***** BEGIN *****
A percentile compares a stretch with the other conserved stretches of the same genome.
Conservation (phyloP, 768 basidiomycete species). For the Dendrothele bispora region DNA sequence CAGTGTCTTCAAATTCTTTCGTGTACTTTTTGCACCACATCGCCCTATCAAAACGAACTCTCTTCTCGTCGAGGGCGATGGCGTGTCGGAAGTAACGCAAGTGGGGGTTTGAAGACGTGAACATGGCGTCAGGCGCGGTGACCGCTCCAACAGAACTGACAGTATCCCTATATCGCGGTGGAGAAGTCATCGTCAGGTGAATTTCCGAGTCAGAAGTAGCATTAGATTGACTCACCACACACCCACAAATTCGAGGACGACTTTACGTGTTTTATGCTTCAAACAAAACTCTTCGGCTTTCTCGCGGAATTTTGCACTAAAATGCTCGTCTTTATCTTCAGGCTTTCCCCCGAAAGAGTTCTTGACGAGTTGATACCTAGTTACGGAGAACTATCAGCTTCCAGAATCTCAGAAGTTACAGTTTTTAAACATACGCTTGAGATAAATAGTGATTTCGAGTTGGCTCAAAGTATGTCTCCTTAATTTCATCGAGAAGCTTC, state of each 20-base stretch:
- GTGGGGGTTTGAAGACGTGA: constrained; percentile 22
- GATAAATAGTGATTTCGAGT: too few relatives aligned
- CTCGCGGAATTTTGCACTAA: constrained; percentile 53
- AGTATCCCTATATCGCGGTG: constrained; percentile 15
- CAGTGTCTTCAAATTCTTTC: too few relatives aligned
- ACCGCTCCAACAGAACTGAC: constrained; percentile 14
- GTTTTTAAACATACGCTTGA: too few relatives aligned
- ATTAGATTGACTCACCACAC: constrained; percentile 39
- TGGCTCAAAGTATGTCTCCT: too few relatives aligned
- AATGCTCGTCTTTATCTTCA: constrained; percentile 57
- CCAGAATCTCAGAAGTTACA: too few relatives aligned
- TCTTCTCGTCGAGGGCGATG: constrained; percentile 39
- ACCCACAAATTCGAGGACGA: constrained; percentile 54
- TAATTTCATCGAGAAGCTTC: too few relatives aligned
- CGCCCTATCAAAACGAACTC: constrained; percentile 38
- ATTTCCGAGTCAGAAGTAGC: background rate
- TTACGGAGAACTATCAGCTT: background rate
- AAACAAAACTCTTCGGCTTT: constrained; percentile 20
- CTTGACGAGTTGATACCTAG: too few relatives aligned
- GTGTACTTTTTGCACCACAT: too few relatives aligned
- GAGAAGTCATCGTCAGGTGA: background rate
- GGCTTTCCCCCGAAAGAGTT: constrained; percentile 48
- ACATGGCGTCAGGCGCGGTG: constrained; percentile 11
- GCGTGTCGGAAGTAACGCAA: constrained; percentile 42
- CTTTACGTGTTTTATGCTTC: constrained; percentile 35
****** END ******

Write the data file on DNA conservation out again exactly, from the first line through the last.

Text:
A percentile compares a stretch with the other conserved stretches of the same genome.
Conservation (phyloP, 768 basidiomycete species). For the Dendrothele bispora region DNA sequence CAGTGTCTTCAAATTCTTTCGTGTACTTTTTGCACCACATCGCCCTATCAAAACGAACTCTCTTCTCGTCGAGGGCGATGGCGTGTCGGAAGTAACGCAAGTGGGGGTTTGAAGACGTGAACATGGCGTCAGGCGCGGTGACCGCTCCAACAGAACTGACAGTATCCCTATATCGCGGTGGAGAAGTCATCGTCAGGTGAATTTCCGAGTCAGAAGTAGCATTAGATTGACTCACCACACACCCACAAATTCGAGGACGACTTTACGTGTTTTATGCTTCAAACAAAACTCTTCGGCTTTCTCGCGGAATTTTGCACTAAAATGCTCGTCTTTATCTTCAGGCTTTCCCCCGAAAGAGTTCTTGACGAGTTGATACCTAGTTACGGAGAACTATCAGCTTCCAGAATCTCAGAAGTTACAGTTTTTAAACATACGCTTGAGATAAATAGTGATTTCGAGTTGGCTCAAAGTATGTCTCCTTAATTTCATCGAGAAGCTTC, state of each 20-base stretch:
- GTGGGGGTTTGAAGACGTGA: constrained; percentile 22
- GATAAATAGTGATTTCGAGT: too few relatives aligned
- CTCGCGGAATTTTGCACTAA: constrained; percentile 53
- AGTATCCCTATATCGCGGTG: constrained; percentile 15
- CAGTGTCTTCAAATTCTTTC: too few relatives aligned
- ACCGCTCCAACAGAACTGAC: constrained; percentile 14
- GTTTTTAAACATACGCTTGA: too few relatives aligned
- ATTAGATTGACTCACCACAC: constrained; percentile 39
- TGGCTCAAAGTATGTCTCCT: too few relatives aligned
- AATGCTCGTCTTTATCTTCA: constrained; percentile 57
- CCAGAATCTCAGAAGTTACA: too few relatives aligned
- TCTTCTCGTCGAGGGCGATG: constrained; percentile 39
- ACCCACAAATTCGAGGACGA: constrained; percentile 54
- TAATTTCATCGAGAAGCTTC: too few relatives aligned
- CGCCCTATCAAAACGAACTC: constrained; percentile 38
- ATTTCCGAGTCAGAAGTAGC: background rate
- TTACGGAGAACTATCAGCTT: background rate
- AAACAAAACTCTTCGGCTTT: constrained; percentile 20
- CTTGACGAGTTGATACCTAG: too few relatives aligned
- GTGTACTTTTTGCACCACAT: too few relatives aligned
- GAGAAGTCATCGTCAGGTGA: background rate
- GGCTTTCCCCCGAAAGAGTT: constrained; percentile 48
- ACATGGCGTCAGGCGCGGTG: constrained; percentile 11
- GCGTGTCGGAAGTAACGCAA: constrained; percentile 42
- CTTTACGTGTTTTATGCTTC: constrained; percentile 35